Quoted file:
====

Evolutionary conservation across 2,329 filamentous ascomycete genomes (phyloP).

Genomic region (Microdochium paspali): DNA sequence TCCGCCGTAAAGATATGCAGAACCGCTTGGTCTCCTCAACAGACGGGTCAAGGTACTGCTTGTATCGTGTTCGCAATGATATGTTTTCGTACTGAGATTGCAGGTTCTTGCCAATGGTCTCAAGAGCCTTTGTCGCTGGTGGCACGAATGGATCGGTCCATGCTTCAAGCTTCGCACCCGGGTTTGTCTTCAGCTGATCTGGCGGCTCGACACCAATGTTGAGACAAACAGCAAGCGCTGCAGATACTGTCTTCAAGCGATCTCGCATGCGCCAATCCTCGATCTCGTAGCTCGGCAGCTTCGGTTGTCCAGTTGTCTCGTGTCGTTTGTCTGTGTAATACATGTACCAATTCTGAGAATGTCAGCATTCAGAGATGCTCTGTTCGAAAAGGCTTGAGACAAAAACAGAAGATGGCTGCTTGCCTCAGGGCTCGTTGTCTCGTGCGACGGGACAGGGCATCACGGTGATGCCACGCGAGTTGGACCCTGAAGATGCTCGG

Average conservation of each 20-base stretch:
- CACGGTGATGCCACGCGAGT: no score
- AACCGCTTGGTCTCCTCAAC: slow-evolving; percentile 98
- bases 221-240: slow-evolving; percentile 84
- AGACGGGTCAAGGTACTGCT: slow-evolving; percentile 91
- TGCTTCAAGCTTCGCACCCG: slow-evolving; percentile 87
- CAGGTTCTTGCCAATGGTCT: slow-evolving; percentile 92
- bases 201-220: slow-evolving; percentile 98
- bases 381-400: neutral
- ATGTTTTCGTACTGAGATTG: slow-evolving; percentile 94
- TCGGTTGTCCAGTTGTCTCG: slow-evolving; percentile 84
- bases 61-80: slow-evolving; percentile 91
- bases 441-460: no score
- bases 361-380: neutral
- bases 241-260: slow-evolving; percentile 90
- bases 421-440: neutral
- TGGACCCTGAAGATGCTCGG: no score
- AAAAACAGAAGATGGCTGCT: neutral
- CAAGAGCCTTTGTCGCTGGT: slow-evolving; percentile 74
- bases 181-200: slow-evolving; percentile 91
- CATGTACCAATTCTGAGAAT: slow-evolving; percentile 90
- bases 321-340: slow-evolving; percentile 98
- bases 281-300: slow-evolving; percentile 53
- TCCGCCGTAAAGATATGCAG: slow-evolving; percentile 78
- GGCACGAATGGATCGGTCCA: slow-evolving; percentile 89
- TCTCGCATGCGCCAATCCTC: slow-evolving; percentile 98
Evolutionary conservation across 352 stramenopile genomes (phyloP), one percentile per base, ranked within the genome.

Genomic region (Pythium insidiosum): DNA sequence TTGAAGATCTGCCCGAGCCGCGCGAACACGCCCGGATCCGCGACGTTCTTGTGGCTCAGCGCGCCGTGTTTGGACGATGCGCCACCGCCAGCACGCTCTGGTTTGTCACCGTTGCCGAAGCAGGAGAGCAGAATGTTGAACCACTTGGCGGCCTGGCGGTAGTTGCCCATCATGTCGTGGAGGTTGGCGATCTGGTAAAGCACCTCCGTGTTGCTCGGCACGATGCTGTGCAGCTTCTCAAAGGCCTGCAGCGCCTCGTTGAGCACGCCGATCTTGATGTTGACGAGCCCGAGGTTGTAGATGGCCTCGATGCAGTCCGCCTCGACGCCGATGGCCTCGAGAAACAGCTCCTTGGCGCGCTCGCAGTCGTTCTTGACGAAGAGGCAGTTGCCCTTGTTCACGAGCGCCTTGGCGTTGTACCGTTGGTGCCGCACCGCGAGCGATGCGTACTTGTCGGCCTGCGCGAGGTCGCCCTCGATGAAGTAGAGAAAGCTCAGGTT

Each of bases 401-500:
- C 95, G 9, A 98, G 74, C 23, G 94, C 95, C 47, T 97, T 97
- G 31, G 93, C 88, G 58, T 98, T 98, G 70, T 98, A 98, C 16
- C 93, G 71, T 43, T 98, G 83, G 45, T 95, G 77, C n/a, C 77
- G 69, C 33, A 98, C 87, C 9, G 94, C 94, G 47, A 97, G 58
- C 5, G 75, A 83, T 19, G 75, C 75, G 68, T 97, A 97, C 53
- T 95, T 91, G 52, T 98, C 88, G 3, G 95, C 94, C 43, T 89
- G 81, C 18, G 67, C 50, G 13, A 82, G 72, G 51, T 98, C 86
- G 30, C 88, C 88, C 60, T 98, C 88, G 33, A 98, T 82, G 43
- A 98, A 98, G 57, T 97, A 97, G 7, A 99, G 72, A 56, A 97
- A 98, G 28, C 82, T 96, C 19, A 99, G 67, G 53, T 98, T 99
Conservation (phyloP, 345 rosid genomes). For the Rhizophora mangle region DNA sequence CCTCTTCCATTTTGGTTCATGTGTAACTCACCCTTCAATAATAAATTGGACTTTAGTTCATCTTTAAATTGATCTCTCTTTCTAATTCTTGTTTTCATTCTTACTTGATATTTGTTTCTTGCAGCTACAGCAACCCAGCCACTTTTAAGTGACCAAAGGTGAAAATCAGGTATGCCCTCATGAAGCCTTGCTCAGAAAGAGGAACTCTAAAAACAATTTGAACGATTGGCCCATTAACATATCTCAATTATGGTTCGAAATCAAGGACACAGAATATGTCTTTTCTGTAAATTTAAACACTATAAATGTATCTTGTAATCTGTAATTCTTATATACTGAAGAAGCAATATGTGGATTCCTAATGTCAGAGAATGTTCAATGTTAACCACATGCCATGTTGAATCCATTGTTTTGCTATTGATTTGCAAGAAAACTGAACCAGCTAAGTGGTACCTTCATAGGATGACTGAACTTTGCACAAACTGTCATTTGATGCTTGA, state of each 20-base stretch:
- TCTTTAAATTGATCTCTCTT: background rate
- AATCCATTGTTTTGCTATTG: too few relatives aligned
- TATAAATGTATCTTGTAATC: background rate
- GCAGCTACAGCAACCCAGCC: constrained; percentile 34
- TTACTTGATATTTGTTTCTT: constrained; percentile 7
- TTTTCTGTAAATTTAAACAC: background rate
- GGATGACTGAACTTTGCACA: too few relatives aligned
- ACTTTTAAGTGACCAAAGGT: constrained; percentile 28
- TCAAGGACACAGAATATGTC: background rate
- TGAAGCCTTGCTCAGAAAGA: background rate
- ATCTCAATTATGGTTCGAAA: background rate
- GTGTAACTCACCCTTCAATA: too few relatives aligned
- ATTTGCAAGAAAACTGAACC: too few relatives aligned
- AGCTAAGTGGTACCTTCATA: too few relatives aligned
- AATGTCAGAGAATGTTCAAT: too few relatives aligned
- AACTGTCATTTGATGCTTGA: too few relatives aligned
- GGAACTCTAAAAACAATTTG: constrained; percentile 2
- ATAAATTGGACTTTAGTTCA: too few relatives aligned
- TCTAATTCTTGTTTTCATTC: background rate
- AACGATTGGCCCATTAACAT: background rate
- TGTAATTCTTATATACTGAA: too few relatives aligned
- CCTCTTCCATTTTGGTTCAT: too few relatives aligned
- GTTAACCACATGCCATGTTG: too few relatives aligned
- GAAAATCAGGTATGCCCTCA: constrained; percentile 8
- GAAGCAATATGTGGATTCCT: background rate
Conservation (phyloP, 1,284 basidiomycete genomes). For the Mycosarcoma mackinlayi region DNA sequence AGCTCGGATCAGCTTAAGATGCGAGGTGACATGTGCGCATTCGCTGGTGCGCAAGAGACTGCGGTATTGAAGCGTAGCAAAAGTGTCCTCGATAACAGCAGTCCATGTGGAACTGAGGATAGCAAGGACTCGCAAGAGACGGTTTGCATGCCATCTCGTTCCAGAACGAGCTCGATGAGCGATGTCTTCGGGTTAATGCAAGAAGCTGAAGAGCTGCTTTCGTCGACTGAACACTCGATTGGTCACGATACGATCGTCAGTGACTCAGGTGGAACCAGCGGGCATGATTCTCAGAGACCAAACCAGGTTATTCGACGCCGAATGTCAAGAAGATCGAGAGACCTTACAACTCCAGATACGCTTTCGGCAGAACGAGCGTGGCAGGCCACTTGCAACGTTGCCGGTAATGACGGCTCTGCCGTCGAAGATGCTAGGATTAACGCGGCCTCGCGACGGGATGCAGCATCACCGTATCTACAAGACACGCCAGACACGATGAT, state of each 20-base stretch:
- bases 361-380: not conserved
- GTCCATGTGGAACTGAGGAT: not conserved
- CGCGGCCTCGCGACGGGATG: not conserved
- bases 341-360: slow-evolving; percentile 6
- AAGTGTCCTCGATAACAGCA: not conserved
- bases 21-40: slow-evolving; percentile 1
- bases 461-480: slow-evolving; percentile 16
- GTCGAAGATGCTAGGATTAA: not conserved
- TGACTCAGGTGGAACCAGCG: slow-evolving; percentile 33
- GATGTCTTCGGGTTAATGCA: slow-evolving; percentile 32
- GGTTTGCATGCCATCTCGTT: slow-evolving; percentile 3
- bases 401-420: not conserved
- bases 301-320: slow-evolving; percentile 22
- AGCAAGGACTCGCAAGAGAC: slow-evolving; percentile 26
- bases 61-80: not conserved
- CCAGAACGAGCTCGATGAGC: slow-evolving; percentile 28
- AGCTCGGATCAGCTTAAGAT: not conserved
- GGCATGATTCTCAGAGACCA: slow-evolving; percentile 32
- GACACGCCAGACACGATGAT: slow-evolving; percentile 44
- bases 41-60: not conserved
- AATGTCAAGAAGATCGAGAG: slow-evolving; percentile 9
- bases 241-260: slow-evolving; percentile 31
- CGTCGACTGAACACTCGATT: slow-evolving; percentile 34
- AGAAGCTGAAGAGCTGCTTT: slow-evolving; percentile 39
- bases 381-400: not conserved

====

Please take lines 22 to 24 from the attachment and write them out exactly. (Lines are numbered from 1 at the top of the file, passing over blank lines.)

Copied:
- bases 181-200: slow-evolving; percentile 91
- CATGTACCAATTCTGAGAAT: slow-evolving; percentile 90
- bases 321-340: slow-evolving; percentile 98